Oh, and I’m going to New York City in a few days for some interviews and meetings. I have no clue what to wear. I always feel like a hick when I go to the Big Apple. Probably because I am a hick. Hicks are the new geeks, don’t you know.

My wardrobe issues would all be solved if the rest of the world would join me in my version of sartorial splendor: flannel shirt and jeans, pony tail and sunscreen. What more does a girl need?

I can’t believe there is only a month left until the book is out! My stomach is jumpy and nervous and excited and freaking out just a bit.

Gah. That last sentence didn’t make much sense, did it?

You wrote: what’s it like when on tour, for your writing? Do you have much time/energy left for writing, do you make yourself work on a particular project, or is it only if a deadline’s edging close for a contracted project that you would write while on tour? (It sounds like you need to get this one done before the tour – which suggests you don’t have much time for writing at all – is that frustrating or are you kept too busy to notice that much?)

I do not know what book tours are like for other authors, so my answer only pertains to me.

I ADORE going on book tour. It’s fun and rewarding. I also really, really appreciate the fact that my publisher is willing to spend money putting me on the road, and that booksellers are willing to go to all the trouble and preparations required to set up my visits to their stores and the schools they work with. Because I value what these folks are doing for me so highly, my time and energy while on tour is fully at their disposal.

What does this mean? It means there are days when I have to wake up at 3:30 am, catch a flight to the next city, spend all day signing books and visiting schools and stores, grab veggie wraps from Subway for lunch and dinner, do an evening library presentation and fall into another hotel bed at about 10 pm. Even a relaxed day will start at 9 am and not stop until 9 or 10pm.

But like I said: I love this!! It is energizing to meet readers and I am always honored when people take the time to come out to a bookstore to see me.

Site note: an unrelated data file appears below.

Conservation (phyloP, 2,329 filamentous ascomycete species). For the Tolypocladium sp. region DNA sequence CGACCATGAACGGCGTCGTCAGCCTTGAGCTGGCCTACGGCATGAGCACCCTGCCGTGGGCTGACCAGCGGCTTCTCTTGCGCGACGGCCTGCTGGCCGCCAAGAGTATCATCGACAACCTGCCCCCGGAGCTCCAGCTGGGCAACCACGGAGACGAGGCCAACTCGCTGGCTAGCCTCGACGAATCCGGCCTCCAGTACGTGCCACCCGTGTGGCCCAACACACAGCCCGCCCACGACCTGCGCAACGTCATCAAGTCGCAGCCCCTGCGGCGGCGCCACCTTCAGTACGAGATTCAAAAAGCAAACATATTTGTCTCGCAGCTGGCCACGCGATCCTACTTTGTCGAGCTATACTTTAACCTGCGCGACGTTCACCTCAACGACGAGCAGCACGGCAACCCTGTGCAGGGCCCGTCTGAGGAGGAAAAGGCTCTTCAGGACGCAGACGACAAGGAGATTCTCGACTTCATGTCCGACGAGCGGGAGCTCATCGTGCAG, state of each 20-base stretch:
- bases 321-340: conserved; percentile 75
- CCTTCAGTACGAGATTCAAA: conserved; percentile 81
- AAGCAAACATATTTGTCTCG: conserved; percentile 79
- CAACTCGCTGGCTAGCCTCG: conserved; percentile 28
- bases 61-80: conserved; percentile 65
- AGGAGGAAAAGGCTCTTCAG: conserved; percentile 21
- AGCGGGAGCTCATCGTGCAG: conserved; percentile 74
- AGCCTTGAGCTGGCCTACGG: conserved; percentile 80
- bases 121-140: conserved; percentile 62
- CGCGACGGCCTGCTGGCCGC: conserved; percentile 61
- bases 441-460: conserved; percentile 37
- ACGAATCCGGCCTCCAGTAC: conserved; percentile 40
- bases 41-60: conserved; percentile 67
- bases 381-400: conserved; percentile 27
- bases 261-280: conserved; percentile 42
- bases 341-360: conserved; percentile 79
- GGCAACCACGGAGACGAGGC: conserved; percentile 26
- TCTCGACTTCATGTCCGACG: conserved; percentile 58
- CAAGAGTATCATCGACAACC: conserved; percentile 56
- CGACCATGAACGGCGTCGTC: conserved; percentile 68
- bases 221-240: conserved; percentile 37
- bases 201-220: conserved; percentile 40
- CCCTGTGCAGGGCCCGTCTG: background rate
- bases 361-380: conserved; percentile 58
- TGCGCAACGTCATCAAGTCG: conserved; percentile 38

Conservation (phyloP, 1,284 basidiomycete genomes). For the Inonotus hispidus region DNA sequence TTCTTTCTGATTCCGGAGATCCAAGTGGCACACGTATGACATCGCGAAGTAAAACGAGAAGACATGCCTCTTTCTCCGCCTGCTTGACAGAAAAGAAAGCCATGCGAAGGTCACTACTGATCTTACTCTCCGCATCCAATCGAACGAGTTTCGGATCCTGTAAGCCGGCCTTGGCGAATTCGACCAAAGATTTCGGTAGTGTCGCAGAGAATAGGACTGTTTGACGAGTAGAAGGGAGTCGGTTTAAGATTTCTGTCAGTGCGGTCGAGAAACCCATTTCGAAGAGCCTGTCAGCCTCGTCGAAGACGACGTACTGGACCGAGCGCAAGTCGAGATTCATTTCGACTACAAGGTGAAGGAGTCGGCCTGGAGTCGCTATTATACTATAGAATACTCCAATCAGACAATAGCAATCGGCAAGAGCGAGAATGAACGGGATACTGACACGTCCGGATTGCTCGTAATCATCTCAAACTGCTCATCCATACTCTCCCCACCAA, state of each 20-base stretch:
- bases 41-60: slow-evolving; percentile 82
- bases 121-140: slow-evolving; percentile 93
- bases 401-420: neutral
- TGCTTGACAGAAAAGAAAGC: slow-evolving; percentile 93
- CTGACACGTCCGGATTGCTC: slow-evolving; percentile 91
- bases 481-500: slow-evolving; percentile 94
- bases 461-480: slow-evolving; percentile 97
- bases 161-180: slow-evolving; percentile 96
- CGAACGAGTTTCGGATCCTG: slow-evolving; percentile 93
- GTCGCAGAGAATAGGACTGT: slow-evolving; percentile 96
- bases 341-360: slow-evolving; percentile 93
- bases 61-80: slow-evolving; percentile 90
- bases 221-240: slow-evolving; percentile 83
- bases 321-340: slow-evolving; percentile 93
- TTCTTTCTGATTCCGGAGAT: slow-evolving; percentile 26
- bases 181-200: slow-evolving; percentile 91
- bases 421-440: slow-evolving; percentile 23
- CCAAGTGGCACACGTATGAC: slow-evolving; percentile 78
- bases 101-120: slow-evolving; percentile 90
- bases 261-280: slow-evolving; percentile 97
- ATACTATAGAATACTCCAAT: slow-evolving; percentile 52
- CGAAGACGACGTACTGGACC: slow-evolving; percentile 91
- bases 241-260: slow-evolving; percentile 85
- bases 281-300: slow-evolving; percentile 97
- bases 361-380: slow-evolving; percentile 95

The down side? Well, I get sick of the veggie wraps. I rarely have enough time to exercise. And it is very challenging to squeeze in writing time. I try. Usually I can steal half an hour or so while waiting for a plane. And flying time is a wonderful place to jot down ideas, or let my mind drift to new projects. The publicists try to schedule in the occasional day that has some down time – that’s always nice – so there are a few extra hours on days like that for the writing. However it’s impossible to get consistent blocks of time from day to day.

But I must admit, it’s a pretty sweet problem to have, so I’m not whining. I am incredibly fortunate and blessed to have the chance to go on book tour.


Thank you, Mark Z!!

Facebook has stepped back from the new language in their Terms of Service, that was of such concern to people posting artistic content to their Facebook pages.

I have gone back to importing this blog to my FaceBook page. They have promised new TOS language. I’ll be watching that closely.

For right now I’m feeling optimistic. I hope this is a sign that the newest generation of business executives see the value of integrity.

I have much, much, much, much writing to do today. I’ll go back to answering writing questions tomorrow, I promise.